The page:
Fume Extraction: Not a One-Size-Fits-All Decision

by Deanna Postlethwaite
Marketing Manager, Automation Division

Welding applications are diverse and vary in location, size, scope, as well as a number of other variables.  As such, the proper extraction of welding fume is not a one-size-fits-all solution.  To make the right choices, a knowledgeable team is necessary to evaluate multiple variables and choose the weld fume control system that will work right for you and your personnel. 

Whole Shop Low Vac Weld Fume Control System
Shop-wide central system showing low vacuum fume extraction nozzles in a number of welding booths.

In the process of choosing weld fume control equipment, some decisions can be made on the front end that may be beneficial in the long run.  A knowledgeable and conscientious contentious equipment supplier can assist you in these discussions and help you make the right equipment choice. 

The first step in this process is to have a systematic measurement of worker exposure performed by a certified industrial hygienist to establish a baseline measurement of worker exposure.  With that data, you then can conduct a review of exposure and regulatory requirements, consumable labeling and consumable material data safety sheets for your application. 

Engaging the EH&S team at your facility in this process to ensure you have a baseline evaluation is a key step in choosing a weld fume extraction solution.  Suggested reading and reference material can be obtained from the American Welding Society at http://www.aws.org or by contacting the AWS at 1-800-854-7149.

Next, evaluate your welding process for changes that can be made to reduce fume.  Reviewing alternative welding processes (e.g. switching from FCAW to GMAW-pulsed) and shielding gases (e.g. switching from a straight CO2 to a tri-mix Ar, CO2, O2 blend) can help identify any opportunities to reduce the welding fume generated, not to mention the upfront cost of the fume extraction equipment solution you choose.  The lesser amount of fume generated, the easier it will be to control.  A supplier with expertise in welding consumables, welding equipment, welding processes and fume extraction solutions can provide the depth of knowledge needed to assist in making these decisions. 

Using the above data, the next crucial step in determining which type of fume extraction solution and design is best suited to your specific application is a site evaluation.  In order for a supplier to properly determine the right solution, they will embark upon a site assessment, which is necessary to obtain details on specific application variables that need to be considered. 



This process allows both the supplier and your team to work together to identify the optimum fume extraction solutions for different applications (e.g. a fume extraction welding gun might be best suited for areas where large parts with multiple welds are being fabricated, whereas stations where a small part with a straight weld are being fabricated might be better suited to a portable or mobile weld fume control system).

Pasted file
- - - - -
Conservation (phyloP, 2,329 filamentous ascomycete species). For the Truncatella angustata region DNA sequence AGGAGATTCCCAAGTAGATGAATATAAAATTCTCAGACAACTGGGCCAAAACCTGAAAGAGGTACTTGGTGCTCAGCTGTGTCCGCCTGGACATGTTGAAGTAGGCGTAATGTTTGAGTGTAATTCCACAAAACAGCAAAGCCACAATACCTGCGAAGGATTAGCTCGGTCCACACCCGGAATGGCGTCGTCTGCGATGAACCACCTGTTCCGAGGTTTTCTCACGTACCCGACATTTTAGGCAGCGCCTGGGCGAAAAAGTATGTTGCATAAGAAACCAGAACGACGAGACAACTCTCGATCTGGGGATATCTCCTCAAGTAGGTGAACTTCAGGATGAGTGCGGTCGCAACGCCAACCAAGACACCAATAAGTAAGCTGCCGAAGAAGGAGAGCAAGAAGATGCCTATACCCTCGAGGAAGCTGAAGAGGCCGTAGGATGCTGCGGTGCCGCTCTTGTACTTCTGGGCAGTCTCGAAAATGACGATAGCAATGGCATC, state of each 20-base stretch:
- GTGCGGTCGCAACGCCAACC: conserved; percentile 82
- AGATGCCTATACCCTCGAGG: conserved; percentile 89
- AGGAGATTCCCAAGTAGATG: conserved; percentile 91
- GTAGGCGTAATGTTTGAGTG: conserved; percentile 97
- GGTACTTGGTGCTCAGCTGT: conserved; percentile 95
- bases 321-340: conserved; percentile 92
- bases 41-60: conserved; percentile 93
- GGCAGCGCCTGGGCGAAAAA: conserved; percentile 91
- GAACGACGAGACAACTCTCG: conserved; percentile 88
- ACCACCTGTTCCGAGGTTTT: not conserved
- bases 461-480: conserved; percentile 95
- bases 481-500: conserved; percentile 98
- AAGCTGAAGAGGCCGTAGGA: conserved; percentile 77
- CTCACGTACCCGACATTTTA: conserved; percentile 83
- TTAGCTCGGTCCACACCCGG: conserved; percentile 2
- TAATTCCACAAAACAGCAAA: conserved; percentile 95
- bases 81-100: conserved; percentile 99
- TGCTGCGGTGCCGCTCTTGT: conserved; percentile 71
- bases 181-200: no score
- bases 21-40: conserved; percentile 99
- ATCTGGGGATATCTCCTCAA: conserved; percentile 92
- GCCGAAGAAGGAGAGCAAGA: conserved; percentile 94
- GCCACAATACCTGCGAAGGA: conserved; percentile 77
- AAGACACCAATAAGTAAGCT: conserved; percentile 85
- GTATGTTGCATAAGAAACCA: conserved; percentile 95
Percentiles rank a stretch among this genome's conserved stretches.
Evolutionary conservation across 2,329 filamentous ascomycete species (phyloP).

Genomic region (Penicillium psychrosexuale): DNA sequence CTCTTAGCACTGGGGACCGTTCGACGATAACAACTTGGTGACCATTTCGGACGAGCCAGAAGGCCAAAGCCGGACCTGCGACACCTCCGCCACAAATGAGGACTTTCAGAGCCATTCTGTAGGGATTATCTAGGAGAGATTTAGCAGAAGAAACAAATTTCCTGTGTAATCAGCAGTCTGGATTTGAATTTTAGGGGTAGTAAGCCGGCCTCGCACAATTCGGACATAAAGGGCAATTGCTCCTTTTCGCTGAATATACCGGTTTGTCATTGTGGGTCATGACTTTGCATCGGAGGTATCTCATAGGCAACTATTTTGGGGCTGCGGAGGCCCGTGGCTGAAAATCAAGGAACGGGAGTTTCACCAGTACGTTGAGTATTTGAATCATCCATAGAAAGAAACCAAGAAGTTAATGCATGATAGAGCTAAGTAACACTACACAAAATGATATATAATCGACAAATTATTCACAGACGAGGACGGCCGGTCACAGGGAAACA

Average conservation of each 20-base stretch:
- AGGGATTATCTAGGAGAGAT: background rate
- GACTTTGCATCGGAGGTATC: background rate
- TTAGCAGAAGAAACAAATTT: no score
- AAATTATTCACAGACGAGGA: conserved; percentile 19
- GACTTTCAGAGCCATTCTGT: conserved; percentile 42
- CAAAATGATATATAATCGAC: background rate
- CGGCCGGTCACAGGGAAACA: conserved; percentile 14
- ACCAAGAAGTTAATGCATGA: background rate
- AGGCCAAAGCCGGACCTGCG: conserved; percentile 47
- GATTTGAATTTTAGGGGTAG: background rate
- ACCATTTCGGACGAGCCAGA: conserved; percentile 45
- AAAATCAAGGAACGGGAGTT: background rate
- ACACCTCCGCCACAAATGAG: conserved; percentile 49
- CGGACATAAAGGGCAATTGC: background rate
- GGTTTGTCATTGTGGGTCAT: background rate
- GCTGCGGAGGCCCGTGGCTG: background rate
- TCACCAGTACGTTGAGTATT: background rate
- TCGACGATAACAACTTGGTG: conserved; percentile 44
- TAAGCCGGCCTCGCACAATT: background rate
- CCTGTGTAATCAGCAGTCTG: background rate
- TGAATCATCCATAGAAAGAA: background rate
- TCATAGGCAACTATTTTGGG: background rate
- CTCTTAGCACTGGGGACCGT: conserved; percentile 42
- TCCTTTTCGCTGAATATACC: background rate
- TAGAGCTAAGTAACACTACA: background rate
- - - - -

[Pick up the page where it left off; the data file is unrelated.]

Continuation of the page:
Magnum PRO Fume Gun                     

Hi Vac TIG Welding
     Examine alternative welding processes to determine if can move to a   
     process that produces less welding fume.

  Lo Vac Welding Application
Weldments covering a large area with multiple welds may best be served with a fume extraction welding gun, while small parts with straightline welds can typically be handled by a portable or mobile low vacuum fume control system.

 Push/Pull System to Improve Workplace Air Quality
     A push/pull system can be most effective to improve general workplace
     air quality or when fabricating large weldments.





These site assessments also allow the team to identify areas in the plant that would require more complex, customized solutions, such as automating a welding process and isolating the area from employee exposure or general ventilation in an area where large welded parts may contribute a greater amount of welding fume into the shop air.  The final plan for your fabrication facility may incorporate a number of different solutions that are tailored to each of your applications, whether it is welding, cutting or grinding

Another step in any welding fume evaluation is the education and implementation of safe work practices.  Installing weld fume extraction equipment is not effective if the welding operators do not use safe welding practices and if the proper use and maintenance of the equipment is not consistently taught and performed. 

Just as electrical safety and chemical safety are essential training initiatives in fabrication plants, welding safety education should also become a key focus, if it isn’t already.  Some suppliers offer a range of materials and services to assist you to implement a safe work practice plan from proper equipment usage posters to interactive welding safety lessons that can be easily incorporated into your company’s training plans. 

Weld Fume Hood Positions
Some fume control equipment suppliers produce posters, educational materials and resources regarding systems, practices and regulatory issues.
Other fume control solutions can be used to address the requirements of almost any application. 

The steps above are critical in selecting and implementing the best fume extraction solution for your application(s).  The information developed and decisions made help ensure that the equipment you select is the best suited to your application and that your team has the support and training needed for an effective solution.  In the end, this process will create a work environment that is cleaner, safer and more productive.    

Modular Hood
     Modular hood systems are recommended for fixed work stations.



Modular Hood
Downdraft tables provide a table top work surface while pulling fume away from the operator.